If your engine uses a carburetor and mechanical fuel pump, the pump can be removed, then you can fashion a tool from a piece of coat hanger wire to reach in and tug on the timing chain to see how much slack it has. You can also watch how long it takes for the distributor shaft to start to turn when you turn the crankshaft back and forth by hand. When you change direction, if the chain is sloppy, you have to turn the crank far enough to take up that slack, then the distributor shaft will start to turn.

If dollars are an issue and time is not, you might look for a nearby community college with an Automotive program. We were always looking for live work to give the kids real-world learning experiences. We charged ten dollars for what the job was supposed to take, and we got parts at real good discounts, then marked them up ten percent to form a "breakage" fund in case we damaged something. Be aware the students are in the classroom part of the day, so it could take a couple of weeks to get the car back. Also, most schools only teach each subject once, or maybe twice per year. They will only consider working on your car while they're teaching Engine Repair. They won't do engine work during Brakes or Electrical class, for example because that would take work away for the shop owners who we want to hire the graduates.
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Friday, April 21st, 2017 AT 8:10 PM
Tiny
88
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Thanks so much for that info. We do have a university with an auto mechanics program nearby. I'll check with them. I've noticed over the past two days (because I've been paying special attention) that the car is very smooth when I put my foot into it and open the secondaries (though no real hot rod, if you get my meaning) but rather tentative at the lower speeds, sometimes going and slowing when just feathering the gas. Does that narrow it down to anything specific? Does that sound like the variation of spark advance/retard you described earlier?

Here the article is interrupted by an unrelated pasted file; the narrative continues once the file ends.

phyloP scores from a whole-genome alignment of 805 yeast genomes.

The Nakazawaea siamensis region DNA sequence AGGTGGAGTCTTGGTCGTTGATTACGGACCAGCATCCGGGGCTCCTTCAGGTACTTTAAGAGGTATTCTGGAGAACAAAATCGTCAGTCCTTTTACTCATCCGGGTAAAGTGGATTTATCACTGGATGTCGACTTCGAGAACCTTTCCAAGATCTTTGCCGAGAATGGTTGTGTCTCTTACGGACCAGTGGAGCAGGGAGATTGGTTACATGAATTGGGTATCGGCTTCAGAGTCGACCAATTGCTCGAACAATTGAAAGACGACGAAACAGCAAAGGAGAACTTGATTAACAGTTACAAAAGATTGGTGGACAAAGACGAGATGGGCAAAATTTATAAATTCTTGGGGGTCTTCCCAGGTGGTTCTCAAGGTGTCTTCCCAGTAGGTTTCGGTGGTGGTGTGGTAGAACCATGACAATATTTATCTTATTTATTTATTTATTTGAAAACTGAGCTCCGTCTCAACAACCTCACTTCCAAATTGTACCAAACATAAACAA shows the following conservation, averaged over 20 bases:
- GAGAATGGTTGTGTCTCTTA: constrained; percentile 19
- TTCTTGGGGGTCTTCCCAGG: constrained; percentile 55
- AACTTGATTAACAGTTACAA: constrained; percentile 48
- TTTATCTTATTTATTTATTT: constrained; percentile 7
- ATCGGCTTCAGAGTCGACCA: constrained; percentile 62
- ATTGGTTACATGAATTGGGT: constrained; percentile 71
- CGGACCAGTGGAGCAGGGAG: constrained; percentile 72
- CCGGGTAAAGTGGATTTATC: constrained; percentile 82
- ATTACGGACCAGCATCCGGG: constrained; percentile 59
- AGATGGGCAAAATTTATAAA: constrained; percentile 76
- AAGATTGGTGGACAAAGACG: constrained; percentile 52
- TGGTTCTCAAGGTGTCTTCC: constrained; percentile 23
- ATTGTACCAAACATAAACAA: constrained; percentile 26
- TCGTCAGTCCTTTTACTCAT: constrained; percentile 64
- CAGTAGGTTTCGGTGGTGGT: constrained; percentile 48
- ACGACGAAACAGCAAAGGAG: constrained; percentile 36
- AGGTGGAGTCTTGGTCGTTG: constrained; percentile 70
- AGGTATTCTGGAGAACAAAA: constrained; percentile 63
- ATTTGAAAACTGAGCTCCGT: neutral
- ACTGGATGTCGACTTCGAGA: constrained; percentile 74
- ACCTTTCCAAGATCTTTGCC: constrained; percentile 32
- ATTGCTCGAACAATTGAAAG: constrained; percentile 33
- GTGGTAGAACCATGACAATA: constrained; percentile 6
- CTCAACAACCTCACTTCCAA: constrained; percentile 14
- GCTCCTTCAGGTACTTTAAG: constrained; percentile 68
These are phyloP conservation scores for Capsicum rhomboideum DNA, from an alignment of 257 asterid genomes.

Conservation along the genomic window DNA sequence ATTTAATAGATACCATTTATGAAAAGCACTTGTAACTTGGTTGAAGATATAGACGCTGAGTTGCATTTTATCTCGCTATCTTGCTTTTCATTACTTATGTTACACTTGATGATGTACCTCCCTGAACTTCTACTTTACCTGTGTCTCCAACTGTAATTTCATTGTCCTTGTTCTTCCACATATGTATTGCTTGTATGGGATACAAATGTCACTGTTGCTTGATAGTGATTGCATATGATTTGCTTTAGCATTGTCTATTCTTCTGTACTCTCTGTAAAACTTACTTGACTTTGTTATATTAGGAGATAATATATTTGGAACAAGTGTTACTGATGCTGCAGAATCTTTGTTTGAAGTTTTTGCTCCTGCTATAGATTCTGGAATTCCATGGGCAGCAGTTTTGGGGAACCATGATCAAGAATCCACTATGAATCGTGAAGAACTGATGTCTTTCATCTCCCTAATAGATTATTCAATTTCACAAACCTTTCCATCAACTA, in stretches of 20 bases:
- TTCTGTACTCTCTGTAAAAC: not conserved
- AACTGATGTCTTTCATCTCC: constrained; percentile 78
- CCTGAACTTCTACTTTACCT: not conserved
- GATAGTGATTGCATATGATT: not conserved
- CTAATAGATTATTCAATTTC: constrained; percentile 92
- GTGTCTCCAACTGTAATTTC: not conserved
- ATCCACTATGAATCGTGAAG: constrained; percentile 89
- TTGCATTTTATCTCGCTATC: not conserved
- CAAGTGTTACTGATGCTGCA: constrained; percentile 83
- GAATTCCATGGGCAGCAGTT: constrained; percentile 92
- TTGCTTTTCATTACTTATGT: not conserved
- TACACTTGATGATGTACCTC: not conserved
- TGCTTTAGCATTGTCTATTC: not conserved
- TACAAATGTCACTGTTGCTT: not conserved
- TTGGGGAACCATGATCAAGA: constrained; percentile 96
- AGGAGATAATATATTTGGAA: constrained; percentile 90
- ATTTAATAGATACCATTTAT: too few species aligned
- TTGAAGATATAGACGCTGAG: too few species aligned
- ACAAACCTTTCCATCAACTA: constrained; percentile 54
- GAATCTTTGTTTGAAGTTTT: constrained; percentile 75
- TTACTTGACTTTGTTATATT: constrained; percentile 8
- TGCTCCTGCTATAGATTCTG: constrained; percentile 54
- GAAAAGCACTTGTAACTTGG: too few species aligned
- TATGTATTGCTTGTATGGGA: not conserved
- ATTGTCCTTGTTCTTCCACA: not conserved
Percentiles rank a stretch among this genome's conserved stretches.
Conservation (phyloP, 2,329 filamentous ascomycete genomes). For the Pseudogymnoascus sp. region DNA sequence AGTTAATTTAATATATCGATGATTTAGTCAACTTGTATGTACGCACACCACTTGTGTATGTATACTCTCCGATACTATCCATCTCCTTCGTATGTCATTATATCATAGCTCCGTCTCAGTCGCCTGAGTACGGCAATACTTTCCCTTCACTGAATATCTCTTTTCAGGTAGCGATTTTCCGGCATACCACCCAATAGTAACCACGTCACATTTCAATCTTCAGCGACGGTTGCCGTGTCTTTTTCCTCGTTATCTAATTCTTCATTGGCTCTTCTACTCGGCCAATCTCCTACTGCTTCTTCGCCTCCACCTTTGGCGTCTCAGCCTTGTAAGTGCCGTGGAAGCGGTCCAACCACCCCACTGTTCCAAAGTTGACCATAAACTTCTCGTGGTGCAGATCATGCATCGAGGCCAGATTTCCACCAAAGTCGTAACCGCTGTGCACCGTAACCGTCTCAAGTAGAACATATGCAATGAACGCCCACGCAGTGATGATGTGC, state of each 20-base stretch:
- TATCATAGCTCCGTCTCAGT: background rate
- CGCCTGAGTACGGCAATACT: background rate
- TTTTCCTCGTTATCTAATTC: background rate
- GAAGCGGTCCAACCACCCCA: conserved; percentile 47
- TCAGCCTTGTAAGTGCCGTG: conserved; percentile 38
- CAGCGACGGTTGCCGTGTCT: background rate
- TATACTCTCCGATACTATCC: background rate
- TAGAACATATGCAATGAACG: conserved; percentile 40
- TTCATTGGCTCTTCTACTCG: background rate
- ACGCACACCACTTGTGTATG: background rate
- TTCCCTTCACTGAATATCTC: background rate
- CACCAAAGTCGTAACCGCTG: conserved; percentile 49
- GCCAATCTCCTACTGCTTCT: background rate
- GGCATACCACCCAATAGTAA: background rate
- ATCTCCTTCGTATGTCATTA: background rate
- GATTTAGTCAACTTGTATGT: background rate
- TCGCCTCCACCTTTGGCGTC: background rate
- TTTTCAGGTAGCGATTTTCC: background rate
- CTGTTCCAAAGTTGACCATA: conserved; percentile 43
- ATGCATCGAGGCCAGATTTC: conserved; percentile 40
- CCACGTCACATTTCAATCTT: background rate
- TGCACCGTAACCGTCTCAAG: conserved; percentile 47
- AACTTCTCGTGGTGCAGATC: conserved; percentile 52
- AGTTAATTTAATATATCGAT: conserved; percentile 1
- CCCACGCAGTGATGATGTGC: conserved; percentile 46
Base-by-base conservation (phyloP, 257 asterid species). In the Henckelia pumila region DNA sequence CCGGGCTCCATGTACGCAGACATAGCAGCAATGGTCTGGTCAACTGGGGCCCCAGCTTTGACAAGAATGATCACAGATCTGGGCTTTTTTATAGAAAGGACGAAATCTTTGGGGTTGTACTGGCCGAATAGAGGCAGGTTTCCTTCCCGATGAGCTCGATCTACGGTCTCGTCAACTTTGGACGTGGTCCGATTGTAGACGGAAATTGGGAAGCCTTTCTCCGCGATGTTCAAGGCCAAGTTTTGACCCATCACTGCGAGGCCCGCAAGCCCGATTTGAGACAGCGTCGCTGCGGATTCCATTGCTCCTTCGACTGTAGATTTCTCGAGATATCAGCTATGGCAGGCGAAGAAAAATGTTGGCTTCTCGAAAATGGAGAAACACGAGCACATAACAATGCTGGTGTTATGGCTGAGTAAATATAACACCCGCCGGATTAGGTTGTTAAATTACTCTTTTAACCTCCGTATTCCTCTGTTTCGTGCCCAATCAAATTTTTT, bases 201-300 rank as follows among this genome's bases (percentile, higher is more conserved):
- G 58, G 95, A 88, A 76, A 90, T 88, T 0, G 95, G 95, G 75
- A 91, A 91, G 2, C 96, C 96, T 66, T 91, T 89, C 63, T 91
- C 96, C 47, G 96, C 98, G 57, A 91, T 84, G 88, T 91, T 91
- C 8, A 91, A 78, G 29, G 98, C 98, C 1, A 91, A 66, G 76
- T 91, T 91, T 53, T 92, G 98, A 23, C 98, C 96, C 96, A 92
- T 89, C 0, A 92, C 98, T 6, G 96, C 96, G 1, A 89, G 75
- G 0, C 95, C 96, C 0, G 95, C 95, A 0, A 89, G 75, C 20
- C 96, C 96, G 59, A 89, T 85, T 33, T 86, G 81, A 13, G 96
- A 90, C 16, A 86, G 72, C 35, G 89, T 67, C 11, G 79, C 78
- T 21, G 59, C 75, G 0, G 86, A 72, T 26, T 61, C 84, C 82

Is there a 'stop leak' solution that works (really works) on a leaky crankcase gasket? I've torqued the bolts on the oil pan twice (to make sure). They're tight and I'm still getting a little seepage. I don't want to raise the engine to take off the oil pan. That's not an option.

And yeah, for the good old days when pulling a timing chain wasn't a major project- among other things. Or rebuilding a carburetor was something you did without hesitation and without special instruction. When changing spark plugs wasn't a job for a contortionist. When doing a simple re&re on a part didn't involve taking half the car apart. When you looked forward to tuning up the engine on a Saturday morning or showing off the new intake you put on before lunch. Yeah!

Thanks and best wishes. 88
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Friday, April 21st, 2017 AT 8:59 PM
Tiny
CARADIODOC
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I'm not an expert on "mechanic-in-can" or other additives, but I can share a great and wondrous story on oil leaks. All engine oil has to meet the latest ratings that might be required with a certain engine. That is shown by the "S" and "C" ratings on the container. "S" stands for "spark ignition", meaning a gas engine, and "C" is for "compression ignition", meaning diesel engines. Each time there's a new set of standards, the second letter will increase by one, so "SG"-rated oil is an improvement over the no-longer-produced "SF"-rated oil.

Beyond those ratings, every motor oil producer has their own proprietary formula for the additives they use. Those include detergents to remove deposits, dispersants to hold the bad stuff in suspension so it can be carried to the filter, anti-foaming agents to prevent air bubbles from being whipped into the oil when it gets hit by the spinning crankshaft, viscosity index improvers to maintain the oil's thickness so it will continue to isolate moving parts from each other, (think the.006" clearance between an engine bearing and the journal it rides on), seal conditioners, to keep them soft and pliable, and corrosion inhibitors, to, ... Uhm, ... Prevent corrosion.